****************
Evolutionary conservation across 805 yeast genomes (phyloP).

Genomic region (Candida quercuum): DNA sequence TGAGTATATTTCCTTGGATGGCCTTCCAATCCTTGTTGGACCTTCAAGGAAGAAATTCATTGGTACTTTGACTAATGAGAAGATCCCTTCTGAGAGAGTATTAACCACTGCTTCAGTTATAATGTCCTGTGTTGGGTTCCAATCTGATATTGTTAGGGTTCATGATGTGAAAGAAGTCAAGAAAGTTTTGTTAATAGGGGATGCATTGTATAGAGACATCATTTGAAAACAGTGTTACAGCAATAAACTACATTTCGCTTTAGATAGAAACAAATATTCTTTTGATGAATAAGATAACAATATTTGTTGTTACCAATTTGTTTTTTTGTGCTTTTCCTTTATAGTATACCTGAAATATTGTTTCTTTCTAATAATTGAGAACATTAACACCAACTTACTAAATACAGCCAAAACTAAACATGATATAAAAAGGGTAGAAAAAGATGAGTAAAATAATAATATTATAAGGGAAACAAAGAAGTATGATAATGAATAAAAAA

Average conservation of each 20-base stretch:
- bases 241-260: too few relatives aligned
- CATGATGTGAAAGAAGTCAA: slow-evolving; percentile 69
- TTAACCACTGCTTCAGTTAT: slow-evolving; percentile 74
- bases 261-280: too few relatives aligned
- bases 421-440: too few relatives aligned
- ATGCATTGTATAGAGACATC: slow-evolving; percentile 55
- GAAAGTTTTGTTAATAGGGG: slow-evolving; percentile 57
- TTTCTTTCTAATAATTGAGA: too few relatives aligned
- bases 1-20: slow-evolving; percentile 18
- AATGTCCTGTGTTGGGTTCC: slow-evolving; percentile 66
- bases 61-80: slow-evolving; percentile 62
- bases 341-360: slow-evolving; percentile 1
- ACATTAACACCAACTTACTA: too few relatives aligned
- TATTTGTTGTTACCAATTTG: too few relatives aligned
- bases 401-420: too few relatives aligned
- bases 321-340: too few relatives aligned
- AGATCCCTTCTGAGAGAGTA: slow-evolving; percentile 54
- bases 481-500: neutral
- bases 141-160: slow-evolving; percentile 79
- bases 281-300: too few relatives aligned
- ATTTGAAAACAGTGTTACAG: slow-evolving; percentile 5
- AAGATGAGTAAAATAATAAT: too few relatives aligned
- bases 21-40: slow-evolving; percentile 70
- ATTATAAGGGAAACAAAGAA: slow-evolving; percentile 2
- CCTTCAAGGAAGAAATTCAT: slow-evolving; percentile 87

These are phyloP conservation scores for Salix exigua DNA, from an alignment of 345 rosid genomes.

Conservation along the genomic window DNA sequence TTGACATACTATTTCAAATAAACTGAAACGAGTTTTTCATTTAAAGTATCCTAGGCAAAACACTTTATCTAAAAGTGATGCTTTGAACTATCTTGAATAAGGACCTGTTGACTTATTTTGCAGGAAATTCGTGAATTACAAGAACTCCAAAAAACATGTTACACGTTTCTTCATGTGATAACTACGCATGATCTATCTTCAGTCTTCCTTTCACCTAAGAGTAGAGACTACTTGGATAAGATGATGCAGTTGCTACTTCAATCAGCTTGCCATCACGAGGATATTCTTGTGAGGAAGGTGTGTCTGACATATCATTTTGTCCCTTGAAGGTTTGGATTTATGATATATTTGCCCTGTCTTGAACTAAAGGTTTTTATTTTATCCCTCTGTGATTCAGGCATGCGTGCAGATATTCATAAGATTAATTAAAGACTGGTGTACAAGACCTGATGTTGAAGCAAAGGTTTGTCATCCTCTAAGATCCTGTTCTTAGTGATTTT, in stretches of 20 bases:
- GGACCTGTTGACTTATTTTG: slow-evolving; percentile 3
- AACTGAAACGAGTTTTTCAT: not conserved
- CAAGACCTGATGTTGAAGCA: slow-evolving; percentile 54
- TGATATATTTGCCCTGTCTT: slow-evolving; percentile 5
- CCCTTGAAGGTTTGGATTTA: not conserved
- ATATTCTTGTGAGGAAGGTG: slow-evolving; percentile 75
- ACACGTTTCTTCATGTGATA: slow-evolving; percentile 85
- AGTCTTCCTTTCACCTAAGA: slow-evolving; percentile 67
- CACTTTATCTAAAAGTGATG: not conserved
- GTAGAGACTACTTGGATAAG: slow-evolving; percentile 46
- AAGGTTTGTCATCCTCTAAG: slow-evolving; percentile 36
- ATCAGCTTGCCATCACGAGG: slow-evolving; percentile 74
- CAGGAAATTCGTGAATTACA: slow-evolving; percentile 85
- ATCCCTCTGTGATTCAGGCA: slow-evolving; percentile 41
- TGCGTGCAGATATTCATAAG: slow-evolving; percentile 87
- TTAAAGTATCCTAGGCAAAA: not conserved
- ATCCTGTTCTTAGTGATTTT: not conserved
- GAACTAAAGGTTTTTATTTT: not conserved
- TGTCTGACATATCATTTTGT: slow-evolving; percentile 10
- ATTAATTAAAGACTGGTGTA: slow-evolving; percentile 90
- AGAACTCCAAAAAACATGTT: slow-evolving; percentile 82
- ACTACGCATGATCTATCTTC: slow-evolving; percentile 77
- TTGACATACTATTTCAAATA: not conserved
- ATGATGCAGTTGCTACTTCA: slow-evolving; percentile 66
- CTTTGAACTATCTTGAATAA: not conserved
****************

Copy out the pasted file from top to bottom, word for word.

Evolutionary conservation across 805 yeast genomes (phyloP).

Genomic region (Candida quercuum): DNA sequence TGAGTATATTTCCTTGGATGGCCTTCCAATCCTTGTTGGACCTTCAAGGAAGAAATTCATTGGTACTTTGACTAATGAGAAGATCCCTTCTGAGAGAGTATTAACCACTGCTTCAGTTATAATGTCCTGTGTTGGGTTCCAATCTGATATTGTTAGGGTTCATGATGTGAAAGAAGTCAAGAAAGTTTTGTTAATAGGGGATGCATTGTATAGAGACATCATTTGAAAACAGTGTTACAGCAATAAACTACATTTCGCTTTAGATAGAAACAAATATTCTTTTGATGAATAAGATAACAATATTTGTTGTTACCAATTTGTTTTTTTGTGCTTTTCCTTTATAGTATACCTGAAATATTGTTTCTTTCTAATAATTGAGAACATTAACACCAACTTACTAAATACAGCCAAAACTAAACATGATATAAAAAGGGTAGAAAAAGATGAGTAAAATAATAATATTATAAGGGAAACAAAGAAGTATGATAATGAATAAAAAA

Average conservation of each 20-base stretch:
- bases 241-260: too few relatives aligned
- CATGATGTGAAAGAAGTCAA: slow-evolving; percentile 69
- TTAACCACTGCTTCAGTTAT: slow-evolving; percentile 74
- bases 261-280: too few relatives aligned
- bases 421-440: too few relatives aligned
- ATGCATTGTATAGAGACATC: slow-evolving; percentile 55
- GAAAGTTTTGTTAATAGGGG: slow-evolving; percentile 57
- TTTCTTTCTAATAATTGAGA: too few relatives aligned
- bases 1-20: slow-evolving; percentile 18
- AATGTCCTGTGTTGGGTTCC: slow-evolving; percentile 66
- bases 61-80: slow-evolving; percentile 62
- bases 341-360: slow-evolving; percentile 1
- ACATTAACACCAACTTACTA: too few relatives aligned
- TATTTGTTGTTACCAATTTG: too few relatives aligned
- bases 401-420: too few relatives aligned
- bases 321-340: too few relatives aligned
- AGATCCCTTCTGAGAGAGTA: slow-evolving; percentile 54
- bases 481-500: neutral
- bases 141-160: slow-evolving; percentile 79
- bases 281-300: too few relatives aligned
- ATTTGAAAACAGTGTTACAG: slow-evolving; percentile 5
- AAGATGAGTAAAATAATAAT: too few relatives aligned
- bases 21-40: slow-evolving; percentile 70
- ATTATAAGGGAAACAAAGAA: slow-evolving; percentile 2
- CCTTCAAGGAAGAAATTCAT: slow-evolving; percentile 87

These are phyloP conservation scores for Salix exigua DNA, from an alignment of 345 rosid genomes.

Conservation along the genomic window DNA sequence TTGACATACTATTTCAAATAAACTGAAACGAGTTTTTCATTTAAAGTATCCTAGGCAAAACACTTTATCTAAAAGTGATGCTTTGAACTATCTTGAATAAGGACCTGTTGACTTATTTTGCAGGAAATTCGTGAATTACAAGAACTCCAAAAAACATGTTACACGTTTCTTCATGTGATAACTACGCATGATCTATCTTCAGTCTTCCTTTCACCTAAGAGTAGAGACTACTTGGATAAGATGATGCAGTTGCTACTTCAATCAGCTTGCCATCACGAGGATATTCTTGTGAGGAAGGTGTGTCTGACATATCATTTTGTCCCTTGAAGGTTTGGATTTATGATATATTTGCCCTGTCTTGAACTAAAGGTTTTTATTTTATCCCTCTGTGATTCAGGCATGCGTGCAGATATTCATAAGATTAATTAAAGACTGGTGTACAAGACCTGATGTTGAAGCAAAGGTTTGTCATCCTCTAAGATCCTGTTCTTAGTGATTTT, in stretches of 20 bases:
- GGACCTGTTGACTTATTTTG: slow-evolving; percentile 3
- AACTGAAACGAGTTTTTCAT: not conserved
- CAAGACCTGATGTTGAAGCA: slow-evolving; percentile 54
- TGATATATTTGCCCTGTCTT: slow-evolving; percentile 5
- CCCTTGAAGGTTTGGATTTA: not conserved
- ATATTCTTGTGAGGAAGGTG: slow-evolving; percentile 75
- ACACGTTTCTTCATGTGATA: slow-evolving; percentile 85
- AGTCTTCCTTTCACCTAAGA: slow-evolving; percentile 67
- CACTTTATCTAAAAGTGATG: not conserved
- GTAGAGACTACTTGGATAAG: slow-evolving; percentile 46
- AAGGTTTGTCATCCTCTAAG: slow-evolving; percentile 36
- ATCAGCTTGCCATCACGAGG: slow-evolving; percentile 74
- CAGGAAATTCGTGAATTACA: slow-evolving; percentile 85
- ATCCCTCTGTGATTCAGGCA: slow-evolving; percentile 41
- TGCGTGCAGATATTCATAAG: slow-evolving; percentile 87
- TTAAAGTATCCTAGGCAAAA: not conserved
- ATCCTGTTCTTAGTGATTTT: not conserved
- GAACTAAAGGTTTTTATTTT: not conserved
- TGTCTGACATATCATTTTGT: slow-evolving; percentile 10
- ATTAATTAAAGACTGGTGTA: slow-evolving; percentile 90
- AGAACTCCAAAAAACATGTT: slow-evolving; percentile 82
- ACTACGCATGATCTATCTTC: slow-evolving; percentile 77
- TTGACATACTATTTCAAATA: not conserved
- ATGATGCAGTTGCTACTTCA: slow-evolving; percentile 66
- CTTTGAACTATCTTGAATAA: not conserved